Blended Learning in Teacher Education: Preparing New Teachers for the Next Wave in K-12 Education Reform PROCEEDINGS
Brian Beatty, San Francisco State University, United States
Society for Information Technology & Teacher Education International Conference, in Atlanta, GA, USA ISBN 978-1-880094-52-5 Publisher: Association for the Advancement of Computing in Education (AACE), Chesapeake, VA
Online technology has moved into the mainstream of American education over the past decade. Teachers at all levels have read, observed, and often experienced the use of instructional technologies to expand the classroom beyond the walls of the school and into the student's own environments (Bonk, 2000). The term “blended learning” has been used to describe learning environments that include traditional face to face classroom instruction with computer-mediated-communication (CMC) technologies that extend learning activities out of the classroom and beyond the school day (Osguthorpe and Graham, 2003). Using new communication technologies together with traditional classroom instruction can provide a powerfully effective learning environment in which to engage students in meaningful learning. Teacher educators need to understand and apply these new instructional technologies and the practices they afford so that new teachers will be prepared for leadership as distance learning technologies continue to expand into the K-12 educational environment (Kleiner & Farris, 2002).
Beatty, B. (2004). Blended Learning in Teacher Education: Preparing New Teachers for the Next Wave in K-12 Education Reform. In R. Ferdig, C. Crawford, R. Carlsen, N. Davis, J. Price, R. Weber & D. Willis (Eds.), Proceedings of SITE 2004--Society for Information Technology & Teacher Education International Conference (pp. 349-351). Atlanta, GA, USA: Association for the Advancement of Computing in Education (AACE). Retrieved August 19, 2018 from https://www.learntechlib.org/primary/p/13486/.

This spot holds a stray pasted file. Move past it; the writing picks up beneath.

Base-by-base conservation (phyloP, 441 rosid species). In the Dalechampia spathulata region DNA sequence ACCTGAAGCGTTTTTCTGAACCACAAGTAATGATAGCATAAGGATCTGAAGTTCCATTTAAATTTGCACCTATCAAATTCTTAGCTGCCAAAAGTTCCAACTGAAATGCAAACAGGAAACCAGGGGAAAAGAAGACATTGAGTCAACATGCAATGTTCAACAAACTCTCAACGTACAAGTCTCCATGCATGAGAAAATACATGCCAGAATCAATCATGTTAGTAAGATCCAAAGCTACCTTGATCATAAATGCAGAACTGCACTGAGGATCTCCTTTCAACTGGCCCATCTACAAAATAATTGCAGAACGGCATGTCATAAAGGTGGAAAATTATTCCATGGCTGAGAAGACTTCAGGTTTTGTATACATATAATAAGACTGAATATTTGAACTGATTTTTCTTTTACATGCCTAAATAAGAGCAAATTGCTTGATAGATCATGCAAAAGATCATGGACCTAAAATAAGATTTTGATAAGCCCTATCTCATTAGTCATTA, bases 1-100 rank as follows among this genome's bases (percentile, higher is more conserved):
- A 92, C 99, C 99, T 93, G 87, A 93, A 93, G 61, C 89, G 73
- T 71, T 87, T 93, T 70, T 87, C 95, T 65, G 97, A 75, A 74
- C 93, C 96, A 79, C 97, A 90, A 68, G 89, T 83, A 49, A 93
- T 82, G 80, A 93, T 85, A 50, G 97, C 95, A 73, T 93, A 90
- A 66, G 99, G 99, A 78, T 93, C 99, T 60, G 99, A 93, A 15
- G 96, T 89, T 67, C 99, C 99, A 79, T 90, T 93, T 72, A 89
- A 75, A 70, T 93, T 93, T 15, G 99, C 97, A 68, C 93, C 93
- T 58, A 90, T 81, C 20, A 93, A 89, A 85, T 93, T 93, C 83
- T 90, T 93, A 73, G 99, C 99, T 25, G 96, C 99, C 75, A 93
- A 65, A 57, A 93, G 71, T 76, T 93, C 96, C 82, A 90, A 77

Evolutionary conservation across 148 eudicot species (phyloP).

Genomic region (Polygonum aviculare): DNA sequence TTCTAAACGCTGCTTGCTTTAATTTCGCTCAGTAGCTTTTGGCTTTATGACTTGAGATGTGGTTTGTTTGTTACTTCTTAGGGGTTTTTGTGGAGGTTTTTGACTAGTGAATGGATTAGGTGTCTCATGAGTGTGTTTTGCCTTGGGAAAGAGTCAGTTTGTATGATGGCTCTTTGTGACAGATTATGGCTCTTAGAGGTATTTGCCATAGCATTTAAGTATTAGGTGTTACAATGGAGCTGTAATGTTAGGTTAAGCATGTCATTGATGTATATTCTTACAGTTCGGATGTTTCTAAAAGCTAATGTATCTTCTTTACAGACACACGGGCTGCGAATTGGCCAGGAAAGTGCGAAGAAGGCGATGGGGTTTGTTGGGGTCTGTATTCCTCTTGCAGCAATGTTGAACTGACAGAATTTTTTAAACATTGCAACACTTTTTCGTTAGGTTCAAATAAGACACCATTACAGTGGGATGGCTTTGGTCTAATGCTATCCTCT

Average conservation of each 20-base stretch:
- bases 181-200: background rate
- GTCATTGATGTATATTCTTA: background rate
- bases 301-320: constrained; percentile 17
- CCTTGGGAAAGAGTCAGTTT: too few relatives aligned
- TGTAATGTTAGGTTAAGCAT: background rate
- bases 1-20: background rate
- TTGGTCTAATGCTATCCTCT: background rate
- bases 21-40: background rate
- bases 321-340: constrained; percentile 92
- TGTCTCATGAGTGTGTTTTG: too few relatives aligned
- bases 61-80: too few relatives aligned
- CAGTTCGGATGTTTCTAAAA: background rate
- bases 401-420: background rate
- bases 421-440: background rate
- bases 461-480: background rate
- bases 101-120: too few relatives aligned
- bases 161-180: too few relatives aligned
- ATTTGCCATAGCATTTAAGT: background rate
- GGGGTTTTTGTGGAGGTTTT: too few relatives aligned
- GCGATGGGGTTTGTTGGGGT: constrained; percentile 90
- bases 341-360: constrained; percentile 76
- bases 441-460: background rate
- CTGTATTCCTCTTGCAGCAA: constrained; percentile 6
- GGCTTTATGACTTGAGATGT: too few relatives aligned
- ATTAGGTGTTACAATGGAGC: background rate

© 2004 Association for the Advancement of Computing in Education (AACE)
- Bonk, C.J. (2001). Online Teaching in an Online World. Bloomington, IN: CourseShare.com. Retrieved July 14, 2002 from http://www.publicationshare.com/docs/faculty_survey_report.pdf Bonk, C.J. (2000). A Ten Level Web Integration Continuum for Higher Education. In B. Abbey (Ed.), Instructional and Cognitive Impacts of Web-based Education. Hershey, PA: Idea Group Publishing
- Chong, S-M. (2001). Models of Asynchronous Computer Conferencing for Collaborative Learning in Large College Classes. In: C. Bonk and K. King (Eds.), Electronic Collaborators. Mahwah, NJ: Lawrence Erlbaum, 157-182, 1998.
- Wilhelm, T., Carmen, D., & Reynolds, M. (2002). Connecting Kids to Technology: Challenges and Opportunities. Digital Divide Network. Retrieved November 12, 2003 from http://www.digitaldividenetwork.org/content/stories/index.cfm?key=244 Kleiner, A. & Farris, E. (2002). Internet Access in U.S. Public Schools and Classrooms: 1994-2001. National Center for Education Statistics (NCES 2002018). Retrieved October 14, 2003 from http://nces.ed.gov/surveys/peqis/publications/2002018/
- Osguthorpe, R.T., & Graham, C.R. (2003). Blended learning environments: definitions and directions. The Quarterly Review of Distance Education, 4 (3), pp. 227-233
- Troha, F.J. (2002). Bulletproof Instructional Design: A Model for Blended Learning. Retrieved November 2, 2003 from http://www.usdla.org/html/journal/MAY02_Issue/article03.html
- Waits, T. & Lewis, L. (2003). Distance Education at Degree-Granting Postsecondary Institutions: 2000– 2001. National Center for Education Statistics (NCES 2003017). Retrieved October 12, 2003 from http://nces.ed.gov/surveys/peqis/publications/2003017/
These references have been extracted automatically and may have some errors. If you see a mistake in the references above, please contact email@example.com.